Friday, 29 April 2011
Y is for YA (or Young Adult)
Why YA? Well, because there wasn't such a thing when I was a teenager. I mean, obviously there were people you could classify as young adults, but there wasn't a specific branch of fiction targeted at them. In my experience you went from reading children's books to more adult books via such classics as The Lord of the Rings and Asimov's I, Robot.
Now it seems you can't move in bookshops for the sheer number of books targeted at these proto-grown-ups. I myself have recently tried out for a series aimed and 12-20 year-old males. I've never known of such a categorisation before. From my personal experience I was a very different person at 20 than I was at 12 and am not sure my younger self would have been ready for what my twenty year-old self was reading by then.
YA fiction is being marketed on a vast scale and it seems that everyone* is trying to get in on the act. But is it right to label, or brand, stories in this way? You can guarantee that what's right for one teenager won't suit every youth on the street.
Young Adult Literature (to give it its grander title) has become a genre which covers various text types including novels, graphic novels, short stories, and poetry. Much of what's published consists of young adult fiction which in itself contains several different types of text, but the genre also contains other various types of non-fiction such as biographies, autobiographies, journal entries/diaries, and letters. So basically it's any type of book. Big deal. So what makes it specifically fiction for young adults.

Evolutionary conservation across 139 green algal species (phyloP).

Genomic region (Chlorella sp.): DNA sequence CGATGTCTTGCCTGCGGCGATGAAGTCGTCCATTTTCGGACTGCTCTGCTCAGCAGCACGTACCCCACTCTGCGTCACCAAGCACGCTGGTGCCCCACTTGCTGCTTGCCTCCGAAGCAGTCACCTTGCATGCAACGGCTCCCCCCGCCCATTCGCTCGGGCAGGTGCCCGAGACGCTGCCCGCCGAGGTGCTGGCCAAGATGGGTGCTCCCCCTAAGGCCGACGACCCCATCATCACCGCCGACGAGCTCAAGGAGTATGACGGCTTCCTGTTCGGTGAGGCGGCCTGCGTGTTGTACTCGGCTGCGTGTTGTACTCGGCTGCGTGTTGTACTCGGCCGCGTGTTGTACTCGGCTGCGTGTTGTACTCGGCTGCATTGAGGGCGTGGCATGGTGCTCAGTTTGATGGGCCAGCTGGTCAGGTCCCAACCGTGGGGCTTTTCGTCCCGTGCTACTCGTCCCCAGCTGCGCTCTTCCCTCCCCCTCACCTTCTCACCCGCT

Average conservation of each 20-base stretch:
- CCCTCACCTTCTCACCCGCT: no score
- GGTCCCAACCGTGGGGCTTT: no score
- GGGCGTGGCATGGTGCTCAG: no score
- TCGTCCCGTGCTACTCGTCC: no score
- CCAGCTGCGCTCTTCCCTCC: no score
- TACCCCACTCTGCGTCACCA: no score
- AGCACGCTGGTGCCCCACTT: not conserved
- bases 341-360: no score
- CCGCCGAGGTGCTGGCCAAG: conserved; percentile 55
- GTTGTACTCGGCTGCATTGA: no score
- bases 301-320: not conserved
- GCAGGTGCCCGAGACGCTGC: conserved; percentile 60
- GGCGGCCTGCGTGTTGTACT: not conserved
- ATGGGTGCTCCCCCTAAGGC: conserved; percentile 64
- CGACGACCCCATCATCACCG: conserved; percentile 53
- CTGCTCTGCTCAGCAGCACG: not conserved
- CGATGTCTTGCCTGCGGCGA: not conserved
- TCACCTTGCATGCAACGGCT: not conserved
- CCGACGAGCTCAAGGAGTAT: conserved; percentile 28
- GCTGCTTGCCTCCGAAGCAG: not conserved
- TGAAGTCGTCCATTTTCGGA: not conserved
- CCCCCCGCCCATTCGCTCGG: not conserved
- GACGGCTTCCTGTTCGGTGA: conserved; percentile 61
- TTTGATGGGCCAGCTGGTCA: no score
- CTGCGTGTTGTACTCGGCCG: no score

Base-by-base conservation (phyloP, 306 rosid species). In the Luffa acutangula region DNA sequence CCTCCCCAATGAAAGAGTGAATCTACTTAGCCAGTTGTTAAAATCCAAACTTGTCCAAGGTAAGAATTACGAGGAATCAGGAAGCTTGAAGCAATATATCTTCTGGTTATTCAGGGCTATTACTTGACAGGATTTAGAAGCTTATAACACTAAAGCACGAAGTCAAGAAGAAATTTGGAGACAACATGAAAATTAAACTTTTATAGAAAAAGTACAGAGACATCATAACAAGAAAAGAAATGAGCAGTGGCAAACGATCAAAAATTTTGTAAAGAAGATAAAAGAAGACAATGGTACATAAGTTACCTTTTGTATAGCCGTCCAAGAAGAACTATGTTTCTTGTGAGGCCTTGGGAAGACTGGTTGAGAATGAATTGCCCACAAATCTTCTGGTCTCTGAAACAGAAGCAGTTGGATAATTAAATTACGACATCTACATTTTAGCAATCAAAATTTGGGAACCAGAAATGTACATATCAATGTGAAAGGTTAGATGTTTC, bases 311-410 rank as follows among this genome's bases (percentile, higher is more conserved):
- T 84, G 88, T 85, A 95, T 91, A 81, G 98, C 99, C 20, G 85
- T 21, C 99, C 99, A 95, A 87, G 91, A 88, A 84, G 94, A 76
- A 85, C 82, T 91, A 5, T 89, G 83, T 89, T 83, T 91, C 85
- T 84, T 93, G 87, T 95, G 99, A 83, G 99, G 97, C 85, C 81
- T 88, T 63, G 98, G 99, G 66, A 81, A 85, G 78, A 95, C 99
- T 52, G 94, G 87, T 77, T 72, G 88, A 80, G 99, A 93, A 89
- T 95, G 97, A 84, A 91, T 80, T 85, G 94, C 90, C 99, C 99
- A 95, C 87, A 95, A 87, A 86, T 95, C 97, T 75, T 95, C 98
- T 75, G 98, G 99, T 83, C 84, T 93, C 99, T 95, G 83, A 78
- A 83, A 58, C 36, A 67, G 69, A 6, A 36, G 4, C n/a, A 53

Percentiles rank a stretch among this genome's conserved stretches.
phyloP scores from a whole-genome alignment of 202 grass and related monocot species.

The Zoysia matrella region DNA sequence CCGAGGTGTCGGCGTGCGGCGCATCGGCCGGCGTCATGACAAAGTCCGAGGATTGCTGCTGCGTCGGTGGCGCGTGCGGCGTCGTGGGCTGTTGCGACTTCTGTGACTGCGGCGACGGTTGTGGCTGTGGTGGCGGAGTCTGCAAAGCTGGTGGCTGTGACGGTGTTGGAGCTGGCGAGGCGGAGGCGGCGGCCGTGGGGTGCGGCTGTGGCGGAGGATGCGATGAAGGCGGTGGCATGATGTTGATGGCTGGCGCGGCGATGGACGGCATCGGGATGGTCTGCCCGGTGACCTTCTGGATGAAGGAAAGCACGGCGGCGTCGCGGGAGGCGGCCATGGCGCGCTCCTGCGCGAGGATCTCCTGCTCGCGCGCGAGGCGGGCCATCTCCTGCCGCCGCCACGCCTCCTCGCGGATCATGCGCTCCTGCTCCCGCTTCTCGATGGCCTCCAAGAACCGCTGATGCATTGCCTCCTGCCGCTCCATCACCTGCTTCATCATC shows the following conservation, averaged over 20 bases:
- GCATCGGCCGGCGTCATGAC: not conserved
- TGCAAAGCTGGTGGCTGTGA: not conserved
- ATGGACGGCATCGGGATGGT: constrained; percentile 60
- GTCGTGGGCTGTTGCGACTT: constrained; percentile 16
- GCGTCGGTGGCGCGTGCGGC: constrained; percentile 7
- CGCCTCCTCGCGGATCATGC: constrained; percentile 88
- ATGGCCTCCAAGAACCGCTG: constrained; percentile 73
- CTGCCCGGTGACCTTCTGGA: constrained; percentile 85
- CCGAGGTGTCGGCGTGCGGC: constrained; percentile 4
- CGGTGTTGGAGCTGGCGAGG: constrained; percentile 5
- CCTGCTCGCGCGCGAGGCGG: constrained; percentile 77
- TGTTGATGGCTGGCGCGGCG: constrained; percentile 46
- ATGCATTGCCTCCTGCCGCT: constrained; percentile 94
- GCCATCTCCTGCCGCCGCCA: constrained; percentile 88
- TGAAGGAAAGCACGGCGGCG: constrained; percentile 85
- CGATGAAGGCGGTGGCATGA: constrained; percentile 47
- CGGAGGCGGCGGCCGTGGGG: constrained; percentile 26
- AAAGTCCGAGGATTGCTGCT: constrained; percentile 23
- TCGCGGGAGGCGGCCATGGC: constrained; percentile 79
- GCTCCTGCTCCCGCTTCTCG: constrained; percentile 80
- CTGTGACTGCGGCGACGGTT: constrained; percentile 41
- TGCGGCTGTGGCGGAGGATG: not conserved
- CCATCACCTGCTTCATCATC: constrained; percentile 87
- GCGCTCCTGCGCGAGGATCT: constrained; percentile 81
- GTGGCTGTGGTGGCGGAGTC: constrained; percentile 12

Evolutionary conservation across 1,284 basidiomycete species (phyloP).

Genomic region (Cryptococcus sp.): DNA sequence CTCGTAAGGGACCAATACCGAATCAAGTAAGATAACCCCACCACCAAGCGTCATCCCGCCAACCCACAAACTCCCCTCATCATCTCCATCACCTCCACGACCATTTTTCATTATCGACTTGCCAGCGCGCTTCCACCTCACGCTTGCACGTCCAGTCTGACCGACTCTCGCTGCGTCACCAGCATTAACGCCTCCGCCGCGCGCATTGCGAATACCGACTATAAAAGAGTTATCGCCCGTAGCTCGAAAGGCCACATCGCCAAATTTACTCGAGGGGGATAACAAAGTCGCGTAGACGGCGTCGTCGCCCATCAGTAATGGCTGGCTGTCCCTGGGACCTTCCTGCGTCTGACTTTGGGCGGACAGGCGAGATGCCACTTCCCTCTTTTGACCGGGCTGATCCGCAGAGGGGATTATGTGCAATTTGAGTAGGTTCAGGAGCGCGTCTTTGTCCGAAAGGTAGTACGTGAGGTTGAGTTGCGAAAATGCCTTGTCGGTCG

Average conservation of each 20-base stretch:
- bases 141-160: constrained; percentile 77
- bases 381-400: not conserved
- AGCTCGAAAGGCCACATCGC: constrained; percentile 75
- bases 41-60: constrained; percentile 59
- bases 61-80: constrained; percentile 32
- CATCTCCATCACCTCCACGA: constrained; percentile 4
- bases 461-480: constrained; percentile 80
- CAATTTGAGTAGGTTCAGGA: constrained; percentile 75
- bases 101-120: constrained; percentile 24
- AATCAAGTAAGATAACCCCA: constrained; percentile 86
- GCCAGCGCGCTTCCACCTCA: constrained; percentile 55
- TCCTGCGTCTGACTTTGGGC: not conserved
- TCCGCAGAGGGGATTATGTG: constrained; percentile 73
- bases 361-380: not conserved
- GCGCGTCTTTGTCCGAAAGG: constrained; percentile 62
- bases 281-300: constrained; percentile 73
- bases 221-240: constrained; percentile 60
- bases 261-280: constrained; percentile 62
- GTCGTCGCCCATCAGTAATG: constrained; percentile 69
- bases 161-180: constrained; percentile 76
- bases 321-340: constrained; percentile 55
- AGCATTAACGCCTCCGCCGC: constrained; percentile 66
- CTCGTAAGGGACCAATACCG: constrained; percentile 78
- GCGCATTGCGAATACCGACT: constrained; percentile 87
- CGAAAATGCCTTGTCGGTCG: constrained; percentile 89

Well, for starters, problem novels tend to be the most popular among young readers; in other words novels that “addresses personal and social issues across socioeconomic boundaries and within both traditional and nontraditional family structures.” Memoirs are also popular.
This most wide-ranging of genres has itself been challenged due its seemingly mature content by critics of Young Adult Literature, but "other converted critics have embraced Young Adult so dearly that they have scoured the canon for any classics they could adopt into the YA family." So, in other words, kids are reading books for adults. Go figure.
I know that my Black Library novels are read by teenagers but I didn't set out to write a book only for them. Heck, my Fighting Fantasy books are written for children, but plenty of adults read those too. But I'll keep plugging away at my attempts to write for the Young Adult market, but at the end of the day what I'm most interested in is telling interesting stories, no matter who they're aimed at.
* I'll happily admit that I'm one of them.